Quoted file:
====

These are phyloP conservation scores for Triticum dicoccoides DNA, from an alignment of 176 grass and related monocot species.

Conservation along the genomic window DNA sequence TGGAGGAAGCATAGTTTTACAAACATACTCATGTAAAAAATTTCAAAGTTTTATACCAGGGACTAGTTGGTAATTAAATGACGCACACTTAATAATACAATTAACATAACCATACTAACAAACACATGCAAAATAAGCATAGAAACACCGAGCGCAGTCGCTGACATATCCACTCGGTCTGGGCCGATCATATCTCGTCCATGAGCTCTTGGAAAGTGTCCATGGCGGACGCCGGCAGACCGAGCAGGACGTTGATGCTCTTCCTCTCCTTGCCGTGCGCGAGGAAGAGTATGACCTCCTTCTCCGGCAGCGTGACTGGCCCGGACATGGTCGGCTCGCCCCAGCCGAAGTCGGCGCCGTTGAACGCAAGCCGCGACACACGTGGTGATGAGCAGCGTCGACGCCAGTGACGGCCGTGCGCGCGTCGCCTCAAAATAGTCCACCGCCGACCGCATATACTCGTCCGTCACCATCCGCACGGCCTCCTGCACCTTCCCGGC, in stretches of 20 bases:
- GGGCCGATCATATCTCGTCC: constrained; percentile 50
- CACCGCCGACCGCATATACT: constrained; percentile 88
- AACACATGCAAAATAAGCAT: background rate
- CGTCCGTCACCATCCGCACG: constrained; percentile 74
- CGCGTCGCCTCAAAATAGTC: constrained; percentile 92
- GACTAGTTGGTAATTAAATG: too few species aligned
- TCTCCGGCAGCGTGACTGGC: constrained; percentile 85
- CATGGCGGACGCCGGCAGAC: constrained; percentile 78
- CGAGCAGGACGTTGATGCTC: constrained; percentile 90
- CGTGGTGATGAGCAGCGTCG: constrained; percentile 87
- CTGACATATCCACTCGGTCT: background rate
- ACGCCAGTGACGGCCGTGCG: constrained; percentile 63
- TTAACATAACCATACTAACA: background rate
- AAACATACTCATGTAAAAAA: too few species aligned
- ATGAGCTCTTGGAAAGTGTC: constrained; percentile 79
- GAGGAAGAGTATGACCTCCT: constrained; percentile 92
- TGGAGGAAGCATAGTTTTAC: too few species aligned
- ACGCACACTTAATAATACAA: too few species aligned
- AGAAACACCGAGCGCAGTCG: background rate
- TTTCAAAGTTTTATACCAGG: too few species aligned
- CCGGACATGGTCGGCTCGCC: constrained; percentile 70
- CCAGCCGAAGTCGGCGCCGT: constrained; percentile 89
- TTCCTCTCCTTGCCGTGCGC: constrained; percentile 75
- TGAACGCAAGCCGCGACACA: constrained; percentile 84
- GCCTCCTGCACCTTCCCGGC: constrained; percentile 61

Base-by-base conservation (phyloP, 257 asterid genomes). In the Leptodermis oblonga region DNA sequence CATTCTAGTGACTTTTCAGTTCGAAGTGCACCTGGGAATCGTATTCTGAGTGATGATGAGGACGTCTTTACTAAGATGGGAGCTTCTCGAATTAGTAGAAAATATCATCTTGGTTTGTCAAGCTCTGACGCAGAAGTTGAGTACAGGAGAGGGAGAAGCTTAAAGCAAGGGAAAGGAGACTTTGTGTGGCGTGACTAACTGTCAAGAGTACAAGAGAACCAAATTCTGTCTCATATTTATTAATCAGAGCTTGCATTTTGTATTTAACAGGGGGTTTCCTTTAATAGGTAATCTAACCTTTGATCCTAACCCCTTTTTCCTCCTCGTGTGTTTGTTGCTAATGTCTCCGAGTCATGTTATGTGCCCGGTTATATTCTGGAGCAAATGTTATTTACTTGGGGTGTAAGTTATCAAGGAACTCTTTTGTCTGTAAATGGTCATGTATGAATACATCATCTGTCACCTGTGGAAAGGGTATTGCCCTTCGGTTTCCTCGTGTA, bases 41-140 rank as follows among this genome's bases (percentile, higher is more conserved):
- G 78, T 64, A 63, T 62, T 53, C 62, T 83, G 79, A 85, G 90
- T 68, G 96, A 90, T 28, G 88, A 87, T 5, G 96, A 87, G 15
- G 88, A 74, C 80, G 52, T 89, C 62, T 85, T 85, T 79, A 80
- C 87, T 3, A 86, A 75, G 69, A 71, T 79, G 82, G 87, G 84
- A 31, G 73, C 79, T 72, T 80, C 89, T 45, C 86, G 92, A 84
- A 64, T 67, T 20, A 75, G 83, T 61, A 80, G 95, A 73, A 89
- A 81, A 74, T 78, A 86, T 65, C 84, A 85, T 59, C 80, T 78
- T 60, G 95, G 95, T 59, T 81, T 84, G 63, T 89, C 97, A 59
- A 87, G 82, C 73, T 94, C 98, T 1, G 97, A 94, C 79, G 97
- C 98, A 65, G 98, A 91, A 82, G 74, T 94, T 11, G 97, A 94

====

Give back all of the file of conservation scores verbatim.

These are phyloP conservation scores for Triticum dicoccoides DNA, from an alignment of 176 grass and related monocot species.

Conservation along the genomic window DNA sequence TGGAGGAAGCATAGTTTTACAAACATACTCATGTAAAAAATTTCAAAGTTTTATACCAGGGACTAGTTGGTAATTAAATGACGCACACTTAATAATACAATTAACATAACCATACTAACAAACACATGCAAAATAAGCATAGAAACACCGAGCGCAGTCGCTGACATATCCACTCGGTCTGGGCCGATCATATCTCGTCCATGAGCTCTTGGAAAGTGTCCATGGCGGACGCCGGCAGACCGAGCAGGACGTTGATGCTCTTCCTCTCCTTGCCGTGCGCGAGGAAGAGTATGACCTCCTTCTCCGGCAGCGTGACTGGCCCGGACATGGTCGGCTCGCCCCAGCCGAAGTCGGCGCCGTTGAACGCAAGCCGCGACACACGTGGTGATGAGCAGCGTCGACGCCAGTGACGGCCGTGCGCGCGTCGCCTCAAAATAGTCCACCGCCGACCGCATATACTCGTCCGTCACCATCCGCACGGCCTCCTGCACCTTCCCGGC, in stretches of 20 bases:
- GGGCCGATCATATCTCGTCC: constrained; percentile 50
- CACCGCCGACCGCATATACT: constrained; percentile 88
- AACACATGCAAAATAAGCAT: background rate
- CGTCCGTCACCATCCGCACG: constrained; percentile 74
- CGCGTCGCCTCAAAATAGTC: constrained; percentile 92
- GACTAGTTGGTAATTAAATG: too few species aligned
- TCTCCGGCAGCGTGACTGGC: constrained; percentile 85
- CATGGCGGACGCCGGCAGAC: constrained; percentile 78
- CGAGCAGGACGTTGATGCTC: constrained; percentile 90
- CGTGGTGATGAGCAGCGTCG: constrained; percentile 87
- CTGACATATCCACTCGGTCT: background rate
- ACGCCAGTGACGGCCGTGCG: constrained; percentile 63
- TTAACATAACCATACTAACA: background rate
- AAACATACTCATGTAAAAAA: too few species aligned
- ATGAGCTCTTGGAAAGTGTC: constrained; percentile 79
- GAGGAAGAGTATGACCTCCT: constrained; percentile 92
- TGGAGGAAGCATAGTTTTAC: too few species aligned
- ACGCACACTTAATAATACAA: too few species aligned
- AGAAACACCGAGCGCAGTCG: background rate
- TTTCAAAGTTTTATACCAGG: too few species aligned
- CCGGACATGGTCGGCTCGCC: constrained; percentile 70
- CCAGCCGAAGTCGGCGCCGT: constrained; percentile 89
- TTCCTCTCCTTGCCGTGCGC: constrained; percentile 75
- TGAACGCAAGCCGCGACACA: constrained; percentile 84
- GCCTCCTGCACCTTCCCGGC: constrained; percentile 61

Base-by-base conservation (phyloP, 257 asterid genomes). In the Leptodermis oblonga region DNA sequence CATTCTAGTGACTTTTCAGTTCGAAGTGCACCTGGGAATCGTATTCTGAGTGATGATGAGGACGTCTTTACTAAGATGGGAGCTTCTCGAATTAGTAGAAAATATCATCTTGGTTTGTCAAGCTCTGACGCAGAAGTTGAGTACAGGAGAGGGAGAAGCTTAAAGCAAGGGAAAGGAGACTTTGTGTGGCGTGACTAACTGTCAAGAGTACAAGAGAACCAAATTCTGTCTCATATTTATTAATCAGAGCTTGCATTTTGTATTTAACAGGGGGTTTCCTTTAATAGGTAATCTAACCTTTGATCCTAACCCCTTTTTCCTCCTCGTGTGTTTGTTGCTAATGTCTCCGAGTCATGTTATGTGCCCGGTTATATTCTGGAGCAAATGTTATTTACTTGGGGTGTAAGTTATCAAGGAACTCTTTTGTCTGTAAATGGTCATGTATGAATACATCATCTGTCACCTGTGGAAAGGGTATTGCCCTTCGGTTTCCTCGTGTA, bases 41-140 rank as follows among this genome's bases (percentile, higher is more conserved):
- G 78, T 64, A 63, T 62, T 53, C 62, T 83, G 79, A 85, G 90
- T 68, G 96, A 90, T 28, G 88, A 87, T 5, G 96, A 87, G 15
- G 88, A 74, C 80, G 52, T 89, C 62, T 85, T 85, T 79, A 80
- C 87, T 3, A 86, A 75, G 69, A 71, T 79, G 82, G 87, G 84
- A 31, G 73, C 79, T 72, T 80, C 89, T 45, C 86, G 92, A 84
- A 64, T 67, T 20, A 75, G 83, T 61, A 80, G 95, A 73, A 89
- A 81, A 74, T 78, A 86, T 65, C 84, A 85, T 59, C 80, T 78
- T 60, G 95, G 95, T 59, T 81, T 84, G 63, T 89, C 97, A 59
- A 87, G 82, C 73, T 94, C 98, T 1, G 97, A 94, C 79, G 97
- C 98, A 65, G 98, A 91, A 82, G 74, T 94, T 11, G 97, A 94